Dr Dawn Harper is a GP and Ambassador for Simplyhealth, which has launched a new free, health and wellbeing app, SimplyMe to encourage people to lead healthier lives and look after their mental health. We caught up with her to find out how she got on during lockdown and to ask her for her expert advice on how to cope while in the midst of another. 

Dr Dawn Harper

Dr Dawn Harper

1. How do you feel Covid has impacted on people's mental health?

Covid-19 and the pandemic has a massive impact on people’s mental and physical health. In fact, according to new research from Simplyhealth, because of the pandemic, 42% of UK adults feel their physical fitness and mental health has suffered

There may be a number of reasons for that. Firstly, there’s a lot of stress and anxiety. Never before have we had news broadcasting a daily tally of the number of deaths from one condition, which has brought the immediacy and vulnerability of the population to the forefront.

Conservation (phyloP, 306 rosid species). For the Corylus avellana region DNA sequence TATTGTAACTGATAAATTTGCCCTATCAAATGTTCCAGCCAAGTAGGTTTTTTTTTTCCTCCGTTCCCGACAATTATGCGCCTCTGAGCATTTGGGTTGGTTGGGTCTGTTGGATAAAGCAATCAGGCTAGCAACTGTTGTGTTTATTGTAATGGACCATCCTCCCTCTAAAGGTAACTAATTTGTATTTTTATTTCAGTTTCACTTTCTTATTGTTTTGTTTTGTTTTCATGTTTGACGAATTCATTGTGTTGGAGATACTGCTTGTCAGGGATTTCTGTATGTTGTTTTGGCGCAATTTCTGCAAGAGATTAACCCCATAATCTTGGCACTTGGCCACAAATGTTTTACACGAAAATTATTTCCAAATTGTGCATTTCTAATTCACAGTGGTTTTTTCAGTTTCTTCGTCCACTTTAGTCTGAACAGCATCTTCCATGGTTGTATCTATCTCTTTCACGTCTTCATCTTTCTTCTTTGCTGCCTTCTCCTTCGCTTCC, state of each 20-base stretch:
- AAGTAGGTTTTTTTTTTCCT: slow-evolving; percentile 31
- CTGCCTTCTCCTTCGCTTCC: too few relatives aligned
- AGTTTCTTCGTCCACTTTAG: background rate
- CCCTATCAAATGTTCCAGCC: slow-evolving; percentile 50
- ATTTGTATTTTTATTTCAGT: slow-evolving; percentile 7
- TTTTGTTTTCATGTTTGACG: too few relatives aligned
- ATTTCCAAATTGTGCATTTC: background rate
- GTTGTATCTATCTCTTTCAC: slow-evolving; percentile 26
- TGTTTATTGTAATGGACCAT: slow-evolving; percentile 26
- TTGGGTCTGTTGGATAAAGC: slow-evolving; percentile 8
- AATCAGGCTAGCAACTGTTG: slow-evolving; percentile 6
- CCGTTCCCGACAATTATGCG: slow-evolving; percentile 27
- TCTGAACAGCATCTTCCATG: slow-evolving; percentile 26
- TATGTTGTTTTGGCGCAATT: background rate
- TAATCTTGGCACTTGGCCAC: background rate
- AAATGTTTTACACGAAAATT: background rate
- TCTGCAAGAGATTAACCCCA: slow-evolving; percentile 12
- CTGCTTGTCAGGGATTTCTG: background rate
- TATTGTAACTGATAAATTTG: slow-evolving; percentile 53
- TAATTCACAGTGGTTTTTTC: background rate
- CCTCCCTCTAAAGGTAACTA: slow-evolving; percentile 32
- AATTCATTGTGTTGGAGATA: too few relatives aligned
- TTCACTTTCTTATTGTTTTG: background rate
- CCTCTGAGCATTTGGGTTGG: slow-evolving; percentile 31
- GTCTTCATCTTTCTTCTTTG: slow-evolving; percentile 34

I think people have been nervous to come and see their doctor about other concerns apart from Covid-19. However, that in its own right means you’re left worrying about symptoms which have gone unresolved.

In addition, people have been locked down with each other and for some that’s been a real struggle. Some relationships work well because you’re out at different places and because you have different people in your lives, and maybe relationships that worked fine previously have been put under a strain as a result.

Worry and uncertainty about the future has also had an impact, as has financial concerns. Both mentally and physically, many people are struggling.

It is really important to ask for help if you are feeling more stressed or anxious than usual. Some people find it easier to confide in a friend because it makes them feel more at ease. If things are more serious, booking a telephone call with your GP is advised, as they can offer advice and guidance on counselling and other support services available.

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2. How does the way we feel during day the impact on our sleep patterns?